If rival factions cannot agree on a constitution, it is unlikely that they will draft and agree on on balanced election laws. According to the LPA, new election laws must be drafted by a joint committee of the HoR and the HCS and then approved by the entire HoR. Each side will try to draft laws that are electorally advantageous to it, and without a constitution defining the parameters of power, the stakes will be even higher. If external players like France increase pressure or incentives for committee members to push through election laws that will not be amenable to their wider parliamentary bodies or their allied militias, then elections will be highly contentious. Given the precedent for electoral violence in Libya, those that stand to lose will be inclined to use violence to mitigate the results or prevent elections outright.
WHAT LIBYA AND ITS INTERNATIONAL SUPPORTERS SHOULD DO
Elections are certainly a necessary step for Libya. The mandates of each of Libya’s rival governments have expired or were never fully enacted, and no entity has enough credibility to gain the support of requisite militias to control the country. Without electoral or domestic legitimacy, the international community will continue struggling to consolidate support for any Libyan government. Fresh elections are needed to produce a new political body that external powers can rally around, but, at the same time, they are a risky endeavor and could provoke more violence. The very conflict the UN is currently trying to resolve was sparked by the results of a contentious election in 2014, and wider conflict could still emerge. Holding elections too early greatly exacerbates these risks.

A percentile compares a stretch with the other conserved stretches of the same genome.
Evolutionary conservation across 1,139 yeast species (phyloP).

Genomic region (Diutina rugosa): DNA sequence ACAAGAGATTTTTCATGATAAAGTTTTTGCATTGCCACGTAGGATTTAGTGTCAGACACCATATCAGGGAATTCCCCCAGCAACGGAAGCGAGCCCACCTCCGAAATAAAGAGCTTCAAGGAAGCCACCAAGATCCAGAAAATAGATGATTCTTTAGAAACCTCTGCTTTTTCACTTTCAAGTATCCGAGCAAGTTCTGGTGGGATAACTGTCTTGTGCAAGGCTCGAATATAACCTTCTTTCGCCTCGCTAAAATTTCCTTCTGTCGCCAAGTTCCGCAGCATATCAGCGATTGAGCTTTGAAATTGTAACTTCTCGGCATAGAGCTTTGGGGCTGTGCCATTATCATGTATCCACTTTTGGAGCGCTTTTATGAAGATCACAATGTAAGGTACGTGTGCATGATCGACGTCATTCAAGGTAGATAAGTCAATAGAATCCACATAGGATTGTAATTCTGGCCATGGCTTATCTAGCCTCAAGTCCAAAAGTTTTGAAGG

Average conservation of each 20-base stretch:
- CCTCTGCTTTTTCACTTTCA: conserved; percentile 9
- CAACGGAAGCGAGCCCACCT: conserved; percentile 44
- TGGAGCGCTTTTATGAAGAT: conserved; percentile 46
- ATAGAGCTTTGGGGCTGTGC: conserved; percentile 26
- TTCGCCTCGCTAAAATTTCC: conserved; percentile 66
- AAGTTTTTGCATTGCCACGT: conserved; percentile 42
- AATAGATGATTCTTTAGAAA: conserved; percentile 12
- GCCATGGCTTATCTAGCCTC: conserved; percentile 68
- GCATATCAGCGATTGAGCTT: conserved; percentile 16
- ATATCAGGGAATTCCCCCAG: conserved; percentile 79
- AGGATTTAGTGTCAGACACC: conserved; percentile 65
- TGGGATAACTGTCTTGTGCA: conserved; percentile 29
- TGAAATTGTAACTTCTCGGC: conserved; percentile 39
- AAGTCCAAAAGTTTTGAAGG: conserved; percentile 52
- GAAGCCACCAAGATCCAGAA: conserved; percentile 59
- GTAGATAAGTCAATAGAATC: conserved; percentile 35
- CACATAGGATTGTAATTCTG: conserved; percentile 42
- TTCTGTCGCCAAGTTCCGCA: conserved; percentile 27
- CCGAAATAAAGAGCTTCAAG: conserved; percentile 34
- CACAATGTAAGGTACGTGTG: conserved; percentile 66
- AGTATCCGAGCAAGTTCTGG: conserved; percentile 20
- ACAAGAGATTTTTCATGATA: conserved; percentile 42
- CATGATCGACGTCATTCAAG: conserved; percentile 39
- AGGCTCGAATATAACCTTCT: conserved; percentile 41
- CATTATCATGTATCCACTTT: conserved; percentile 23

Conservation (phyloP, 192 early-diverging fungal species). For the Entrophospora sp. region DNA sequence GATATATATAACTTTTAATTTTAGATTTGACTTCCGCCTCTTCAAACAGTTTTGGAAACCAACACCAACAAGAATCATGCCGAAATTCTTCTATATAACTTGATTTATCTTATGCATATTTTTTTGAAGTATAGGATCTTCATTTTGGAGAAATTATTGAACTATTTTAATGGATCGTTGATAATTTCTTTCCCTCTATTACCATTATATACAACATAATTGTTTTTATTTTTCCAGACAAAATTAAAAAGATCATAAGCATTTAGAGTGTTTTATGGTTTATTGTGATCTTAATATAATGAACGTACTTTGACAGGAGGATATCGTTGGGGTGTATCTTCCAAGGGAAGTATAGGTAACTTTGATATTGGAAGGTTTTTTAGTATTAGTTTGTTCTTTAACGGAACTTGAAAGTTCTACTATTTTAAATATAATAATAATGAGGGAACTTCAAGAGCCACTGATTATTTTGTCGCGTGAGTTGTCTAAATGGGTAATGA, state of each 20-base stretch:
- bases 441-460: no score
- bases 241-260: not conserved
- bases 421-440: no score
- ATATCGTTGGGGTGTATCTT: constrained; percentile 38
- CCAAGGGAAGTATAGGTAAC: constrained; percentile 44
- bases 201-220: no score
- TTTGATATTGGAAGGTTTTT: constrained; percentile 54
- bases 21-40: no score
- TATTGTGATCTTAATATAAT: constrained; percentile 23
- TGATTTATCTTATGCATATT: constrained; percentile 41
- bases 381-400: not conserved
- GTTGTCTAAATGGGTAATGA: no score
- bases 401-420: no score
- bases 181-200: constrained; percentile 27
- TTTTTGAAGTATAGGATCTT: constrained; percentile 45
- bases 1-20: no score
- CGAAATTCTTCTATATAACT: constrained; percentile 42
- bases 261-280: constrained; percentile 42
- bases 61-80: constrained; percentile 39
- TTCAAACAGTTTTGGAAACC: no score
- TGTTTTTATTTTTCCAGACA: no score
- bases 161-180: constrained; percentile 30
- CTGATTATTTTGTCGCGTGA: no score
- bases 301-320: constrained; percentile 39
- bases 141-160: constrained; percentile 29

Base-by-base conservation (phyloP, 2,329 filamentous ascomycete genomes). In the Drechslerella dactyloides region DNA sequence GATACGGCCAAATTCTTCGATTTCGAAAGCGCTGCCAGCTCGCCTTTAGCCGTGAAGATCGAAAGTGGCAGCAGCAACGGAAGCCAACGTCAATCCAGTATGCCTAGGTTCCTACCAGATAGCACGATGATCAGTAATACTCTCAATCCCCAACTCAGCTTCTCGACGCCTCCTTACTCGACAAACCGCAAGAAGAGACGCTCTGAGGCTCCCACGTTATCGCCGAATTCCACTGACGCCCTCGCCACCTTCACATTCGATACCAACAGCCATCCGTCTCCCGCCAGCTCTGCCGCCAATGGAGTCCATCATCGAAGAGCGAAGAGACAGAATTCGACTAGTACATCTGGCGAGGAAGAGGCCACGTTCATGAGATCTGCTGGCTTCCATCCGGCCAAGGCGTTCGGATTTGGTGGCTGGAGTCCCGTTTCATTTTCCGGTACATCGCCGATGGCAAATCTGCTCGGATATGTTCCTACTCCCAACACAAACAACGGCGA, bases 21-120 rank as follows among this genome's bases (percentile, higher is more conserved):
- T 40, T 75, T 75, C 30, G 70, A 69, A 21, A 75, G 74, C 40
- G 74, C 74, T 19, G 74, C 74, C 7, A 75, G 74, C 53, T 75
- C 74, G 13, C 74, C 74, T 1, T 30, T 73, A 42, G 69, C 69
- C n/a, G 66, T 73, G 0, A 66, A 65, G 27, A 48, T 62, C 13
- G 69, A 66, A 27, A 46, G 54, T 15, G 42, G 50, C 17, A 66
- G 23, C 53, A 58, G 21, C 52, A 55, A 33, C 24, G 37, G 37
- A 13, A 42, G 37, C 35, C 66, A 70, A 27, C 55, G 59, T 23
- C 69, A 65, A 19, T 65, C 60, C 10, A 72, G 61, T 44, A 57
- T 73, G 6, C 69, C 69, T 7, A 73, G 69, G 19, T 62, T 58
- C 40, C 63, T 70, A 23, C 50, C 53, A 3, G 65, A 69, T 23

Thus, the push for elections should be accompanied by far greater international cooperation to pressure competing Libyan factions to reach agreement on a constitution before elections, not after. Outside actors should also press for genuine compromise on the election laws between Libya’s most powerful factions to avoid giving these factions cause and pretext to violently disrupt the elections. If the compromises needed to implement these steps—formal and informal—cannot be reached before elections, the notion that elections themselves will solve these problems is far-fetched.
President Macron and others may want to champion the May 29 election agreement reached at the Paris summit as a step forward. With UN efforts bringing about so little progress, their desire to push for a nationwide vote in Libya before the end of the year is understandable. But if they press Libyans to hold elections without a durable constitution and balanced election laws in place, it could be a major step back, and Libya could again descend into widespread conflict as a result. The consequences will be felt in Libya, the region, and beyond.